Water, in any of its forms, always attracts the hiker to a trail and the Grand Canyon, for all its scenic diversity, is no exception. For years, tourists have flocked to the Havasu Valley to gain access to the Havasupai Reservation and its wealth of waterfalls. The park itself however, offers a variety of creeks, springs and rivers, along maintained and unmaintained trails alike.
One such trail is Thunder River, located along Indian Hollow on the Northern Rim and what a wonder it is! The shortest river in the world, Thunder River, is also one of the most interesting. Born of a series of springs and flowing into a creek, it is a geological wonder.
Other than providing an adventuresome primitive terrain, Thunder River Trail is home to three beautifully scenic water sources: Thunder River, Tapeats Creek, and Deer Creek. As a bonus, hikers also have access to the Colorado River and countless potholes scattered throughout the Esplanade (depending on the season, these may or may not contain water).
No hiking destination worth seeing comes cheaply- physically speaking. Accessing the trailhead alone can be challenging, even for experienced hikers. Since trailhead access is unreliable at different times of the year, make sure to consult the Fredonia Forest Service field office before your departure. Also keep in mind that there are two trailheads: One starting along Bill Hall Trail (for hikers hoping to reach the Upper Tapeats Campground in one day) or the original trailhead at Indian Hollow.
Like many trails before it, the Thunder River Trail was constructed with hopes of finding gold along the Colorado River. Today, the trail appeals to adventure hikers who seek a challenging route with the promise of scenic rewards. That being said, visitors must understand that this trail is extremely rigorous. Especially across the Esplanade, the terrain can be dangerous for unexperienced hikers.
South along this area, drainages and slick rock, coupled with the steepness of the path promote accidents. As a precaution, always keep the cairns marking the route in sight- this will provide small goal-points to be reached with caution. The canyon view at the end of this section is rewarding, however you’ll also be able to see the next section of rigorous hiking, starting with the series of switchbacks making their way all the way to Surprise Valley.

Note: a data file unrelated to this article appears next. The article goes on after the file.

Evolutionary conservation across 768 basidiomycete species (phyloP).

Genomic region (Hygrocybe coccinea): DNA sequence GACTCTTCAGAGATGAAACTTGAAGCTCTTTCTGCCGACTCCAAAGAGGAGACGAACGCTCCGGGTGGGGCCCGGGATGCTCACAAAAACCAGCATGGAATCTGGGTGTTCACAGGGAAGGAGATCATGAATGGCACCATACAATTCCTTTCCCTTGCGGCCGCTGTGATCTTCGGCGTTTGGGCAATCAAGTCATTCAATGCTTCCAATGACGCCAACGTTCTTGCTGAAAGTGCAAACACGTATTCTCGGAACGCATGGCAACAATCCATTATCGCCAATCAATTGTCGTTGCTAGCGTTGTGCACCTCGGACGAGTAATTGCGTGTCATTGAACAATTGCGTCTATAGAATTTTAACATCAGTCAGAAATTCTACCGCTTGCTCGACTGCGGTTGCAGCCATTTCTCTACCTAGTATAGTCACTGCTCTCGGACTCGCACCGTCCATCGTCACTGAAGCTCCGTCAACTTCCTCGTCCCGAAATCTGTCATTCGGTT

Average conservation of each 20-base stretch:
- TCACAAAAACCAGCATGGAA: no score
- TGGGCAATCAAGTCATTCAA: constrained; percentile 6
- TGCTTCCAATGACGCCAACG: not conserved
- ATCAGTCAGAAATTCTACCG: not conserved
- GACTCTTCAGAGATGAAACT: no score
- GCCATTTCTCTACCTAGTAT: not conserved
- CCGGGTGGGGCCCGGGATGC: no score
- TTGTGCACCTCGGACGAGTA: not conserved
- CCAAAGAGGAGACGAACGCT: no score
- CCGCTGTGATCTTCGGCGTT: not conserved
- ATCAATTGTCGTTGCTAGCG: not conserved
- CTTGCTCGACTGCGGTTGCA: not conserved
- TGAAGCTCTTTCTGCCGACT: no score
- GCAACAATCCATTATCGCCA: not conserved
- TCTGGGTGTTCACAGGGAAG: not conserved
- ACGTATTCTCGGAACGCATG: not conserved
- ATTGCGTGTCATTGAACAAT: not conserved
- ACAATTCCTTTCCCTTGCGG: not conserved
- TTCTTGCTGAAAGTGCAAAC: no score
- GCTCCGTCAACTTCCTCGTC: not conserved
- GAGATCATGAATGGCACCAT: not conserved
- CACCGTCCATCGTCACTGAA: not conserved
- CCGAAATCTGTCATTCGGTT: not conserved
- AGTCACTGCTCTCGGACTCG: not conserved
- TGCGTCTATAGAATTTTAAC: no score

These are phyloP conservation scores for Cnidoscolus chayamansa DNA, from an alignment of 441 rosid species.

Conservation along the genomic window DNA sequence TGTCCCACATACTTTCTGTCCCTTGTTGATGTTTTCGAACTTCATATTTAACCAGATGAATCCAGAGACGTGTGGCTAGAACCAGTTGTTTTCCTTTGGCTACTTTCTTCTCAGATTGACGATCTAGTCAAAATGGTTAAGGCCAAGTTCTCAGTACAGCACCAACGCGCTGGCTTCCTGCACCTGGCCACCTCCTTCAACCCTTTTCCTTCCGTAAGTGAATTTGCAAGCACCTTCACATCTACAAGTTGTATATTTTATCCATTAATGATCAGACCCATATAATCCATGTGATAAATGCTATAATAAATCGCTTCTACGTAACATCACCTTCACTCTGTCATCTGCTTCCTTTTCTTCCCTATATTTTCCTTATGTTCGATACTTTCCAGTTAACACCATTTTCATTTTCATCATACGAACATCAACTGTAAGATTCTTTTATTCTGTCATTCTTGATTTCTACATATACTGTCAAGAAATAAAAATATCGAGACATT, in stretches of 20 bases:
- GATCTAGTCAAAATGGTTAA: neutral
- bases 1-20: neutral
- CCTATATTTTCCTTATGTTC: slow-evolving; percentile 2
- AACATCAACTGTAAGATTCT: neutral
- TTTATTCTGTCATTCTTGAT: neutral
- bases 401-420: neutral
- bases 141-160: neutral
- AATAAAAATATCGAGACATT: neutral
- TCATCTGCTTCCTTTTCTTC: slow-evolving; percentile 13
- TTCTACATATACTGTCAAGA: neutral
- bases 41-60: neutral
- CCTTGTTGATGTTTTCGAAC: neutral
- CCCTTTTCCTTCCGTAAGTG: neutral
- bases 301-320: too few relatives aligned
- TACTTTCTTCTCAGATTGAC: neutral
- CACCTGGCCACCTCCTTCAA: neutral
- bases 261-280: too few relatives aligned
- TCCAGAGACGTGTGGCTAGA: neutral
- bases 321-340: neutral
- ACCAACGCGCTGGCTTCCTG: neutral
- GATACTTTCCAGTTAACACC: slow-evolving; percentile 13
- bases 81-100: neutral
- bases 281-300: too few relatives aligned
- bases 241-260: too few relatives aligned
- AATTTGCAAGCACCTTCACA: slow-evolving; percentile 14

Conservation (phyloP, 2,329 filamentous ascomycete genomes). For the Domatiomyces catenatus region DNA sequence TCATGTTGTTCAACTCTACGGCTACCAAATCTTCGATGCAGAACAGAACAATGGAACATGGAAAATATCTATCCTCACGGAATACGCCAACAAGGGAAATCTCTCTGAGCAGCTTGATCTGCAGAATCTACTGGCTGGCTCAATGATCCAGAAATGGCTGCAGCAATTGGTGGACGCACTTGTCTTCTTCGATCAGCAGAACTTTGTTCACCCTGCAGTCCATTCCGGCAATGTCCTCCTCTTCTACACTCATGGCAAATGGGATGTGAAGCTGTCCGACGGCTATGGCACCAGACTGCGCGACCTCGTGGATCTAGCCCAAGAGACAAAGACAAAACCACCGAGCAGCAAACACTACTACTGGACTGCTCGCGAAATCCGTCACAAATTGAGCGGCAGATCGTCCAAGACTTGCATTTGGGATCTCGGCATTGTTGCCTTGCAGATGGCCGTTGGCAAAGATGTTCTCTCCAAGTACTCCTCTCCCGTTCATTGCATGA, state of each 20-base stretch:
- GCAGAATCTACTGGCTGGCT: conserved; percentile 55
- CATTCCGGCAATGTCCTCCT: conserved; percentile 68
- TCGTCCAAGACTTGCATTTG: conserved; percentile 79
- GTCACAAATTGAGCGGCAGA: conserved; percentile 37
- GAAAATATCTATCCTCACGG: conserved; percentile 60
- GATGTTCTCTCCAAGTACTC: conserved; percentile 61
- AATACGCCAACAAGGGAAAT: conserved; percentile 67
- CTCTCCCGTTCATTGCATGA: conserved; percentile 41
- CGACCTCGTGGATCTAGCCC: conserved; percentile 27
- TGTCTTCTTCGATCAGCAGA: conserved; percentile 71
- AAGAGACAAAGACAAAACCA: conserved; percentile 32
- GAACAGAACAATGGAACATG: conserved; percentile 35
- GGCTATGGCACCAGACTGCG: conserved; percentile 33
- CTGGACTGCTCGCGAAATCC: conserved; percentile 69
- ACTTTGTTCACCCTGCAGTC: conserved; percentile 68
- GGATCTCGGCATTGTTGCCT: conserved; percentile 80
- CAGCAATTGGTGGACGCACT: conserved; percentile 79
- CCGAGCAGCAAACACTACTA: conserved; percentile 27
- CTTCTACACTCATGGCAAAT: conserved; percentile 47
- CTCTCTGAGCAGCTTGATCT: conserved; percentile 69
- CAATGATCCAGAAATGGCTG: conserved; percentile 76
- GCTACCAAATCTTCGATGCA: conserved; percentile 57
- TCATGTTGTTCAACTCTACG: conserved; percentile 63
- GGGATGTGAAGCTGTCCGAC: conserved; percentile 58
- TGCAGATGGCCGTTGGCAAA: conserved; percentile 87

At the floor of Surprise Valley, which is infamously hot during the spring and summer months, you’ll find a fork in the path pointing you in either of two directions, both promising the cool salvation of water: Thunder River (and Tapeats Creek) or Deer Creek. If you head east toward Thunder River, you’ll cross some hilly terrain before reaching the river and a quarter of a mile from there, you’ll find the Upper Tapeats Campground. Those headed toward Deer Creek will find rocky terrain coupled with loose gravel and an exposed path. Once you reach the creek, you’ll be near both the campground, The Patio, and The Narrows. West from the Narrows lies the Colorado River.
At 15 miles/ 24 km long (from the Indian Hollow Trailhead), and replete with scenic opportunities, the Thunder River Trail has come a long way from its pioneer days when even the park’s own superintendent had failed to explore the region. Since the early 1980s however, the maintenance of the Tapeats and Deer Creek sections of the trail have made the trail safe to traverse and hikers from all over the world have responded with eagerness. Today, hikers must apply for their permits months and months in advance making this trail one of the most coveted ones in the park.
While the Tapeats and Deer Creek sections have been maintained, much of the region remains unexplored. Its rich history of native habitants means that artifacts pertinent to the park’s past may remain undiscovered. In order to continue this veneration of the land, it is imperative that hikers do not disturb these artifacts and petroglyphs that may be found along the way.